Julie Kirsch is a Primary Care Research Fellow at UW-CTRI.
She works on the Quit Line Disparities Study, while also developing her own research program with the mentorship of Associate Director of Research Dr. Danielle McCarthy. Kirsch is also interested in projects that utilize data from electronic health records to evaluate implementation and reach of smoking-cessation interventions.
She plans to study the Covid-19 pandemic and how it will impact disparities in smoking and health.
“Understanding the inequitable impacts of major social and economic events will lead to outreach programs and interventions that work more effectively for vulnerable individuals,” Kirsch said.
Her dissertation was about how economic and health disparities intertwine—specifically, on how the 2008 Great Recession contributed to race and socioeconomic status (SES) disparities in functional and cardiovascular health. She said the main findings were that lower SES and racial minorities experienced more economic stressors as a result of the Great Recession and that the Great Recession worsened race and SES disparities in functional and cardiovascular health.
“Further, psychosocial factors that are typically health-protective, including social support and psychological well-being were not found to be health protective among those especially hit hard by the Great Recession,” she said.
Kirsch won a New Investigator Award from the UW Madison Institute on Aging for her early work on her dissertation. Going forward, she’ll use that knowledge at UW-CTRI. “Reducing health disparities requires an integrative approach to better understand the interplay between socio-structural forces, stress exposure, and individual health vulnerability,” she said.
“I am delighted that Julie will be pursuing post-doctoral training with us,” McCarthy said. “I look forward to working with her and supporting her development as an independent scholar. Her program of research on psychosocial factors that contribute to health disparities is particularly important in this period of economic stress.”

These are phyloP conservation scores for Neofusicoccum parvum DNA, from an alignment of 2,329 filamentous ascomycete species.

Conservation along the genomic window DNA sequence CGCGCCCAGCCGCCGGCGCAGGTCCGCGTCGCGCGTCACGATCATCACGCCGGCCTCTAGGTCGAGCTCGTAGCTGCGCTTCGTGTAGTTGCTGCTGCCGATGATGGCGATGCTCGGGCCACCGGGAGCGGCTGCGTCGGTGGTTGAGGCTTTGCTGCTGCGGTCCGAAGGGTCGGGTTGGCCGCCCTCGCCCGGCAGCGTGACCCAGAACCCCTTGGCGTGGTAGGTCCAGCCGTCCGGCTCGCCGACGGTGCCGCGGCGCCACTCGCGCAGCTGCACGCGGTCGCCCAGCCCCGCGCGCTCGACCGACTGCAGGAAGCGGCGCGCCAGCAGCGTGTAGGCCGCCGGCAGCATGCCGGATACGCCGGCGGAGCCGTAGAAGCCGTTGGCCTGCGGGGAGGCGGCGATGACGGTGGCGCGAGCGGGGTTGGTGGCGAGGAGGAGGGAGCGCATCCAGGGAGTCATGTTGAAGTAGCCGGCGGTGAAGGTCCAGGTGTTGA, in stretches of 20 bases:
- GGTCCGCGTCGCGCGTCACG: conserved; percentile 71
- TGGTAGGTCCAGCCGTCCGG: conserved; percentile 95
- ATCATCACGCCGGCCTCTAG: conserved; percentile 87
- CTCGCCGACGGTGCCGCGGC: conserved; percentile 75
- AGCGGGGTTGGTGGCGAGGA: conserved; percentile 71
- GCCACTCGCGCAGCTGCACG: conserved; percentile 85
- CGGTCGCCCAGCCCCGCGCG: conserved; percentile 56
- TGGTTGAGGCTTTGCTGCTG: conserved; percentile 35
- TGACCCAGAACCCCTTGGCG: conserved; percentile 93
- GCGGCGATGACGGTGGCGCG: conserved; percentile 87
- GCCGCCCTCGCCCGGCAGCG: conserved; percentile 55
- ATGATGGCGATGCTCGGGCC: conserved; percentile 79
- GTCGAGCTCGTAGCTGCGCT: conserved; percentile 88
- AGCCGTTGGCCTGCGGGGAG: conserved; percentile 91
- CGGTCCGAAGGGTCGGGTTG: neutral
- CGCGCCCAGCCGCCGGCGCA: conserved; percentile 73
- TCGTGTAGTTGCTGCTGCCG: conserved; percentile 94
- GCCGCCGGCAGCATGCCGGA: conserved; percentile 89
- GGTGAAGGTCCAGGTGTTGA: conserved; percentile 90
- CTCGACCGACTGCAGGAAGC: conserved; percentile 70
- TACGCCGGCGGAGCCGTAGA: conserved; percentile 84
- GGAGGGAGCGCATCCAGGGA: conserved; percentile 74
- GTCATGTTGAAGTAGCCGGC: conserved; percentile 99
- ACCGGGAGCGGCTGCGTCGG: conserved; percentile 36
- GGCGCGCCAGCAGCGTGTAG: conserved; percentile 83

Kirsch is excited to begin. “Smoking is a leading contributor to health disparities and so I wanted to further pursue research on tobacco use and gain more formal training from this amazing group of scientists who are experts in this field,” she said. “I was also drawn to UW-CTRI’s engagement with the Wisconsin community—thoughtful and rigorous approaches to clinical science aimed at reducing disparities in smoking and attempts to quit smoking.”
Last semester, she enjoyed teaching a course on adult development and aging for the UW Psychology Department. “The health implications of smoking came up in several lectures, and I was grateful for the resources available on the UW-CTRI website that I shared with my students. A lot of students were surprised by how widespread the impacts of smoking are on many diseases of aging, including dementia. Students also asked really important questions, like the long-term health implications of vaping in adolescence. We also discussed barriers to quitting smoking, such as stress and financial hardship. Overall, this experience further solidified my interests in tobacco research and intervention.”
Kirsch is a native of a small town in northern Minnesota called Two Harbors. “A lot of people remark how close it is to Canada, and I do have a pretty noticeable Minnesotan/Canadian accent. Also, I’m thrilled to spend at least two more years in Madison. Taking several-mile walks around lakes Mendota and Monona with my husband has made it possible to stay sane and grounded during this strange and stressful time.”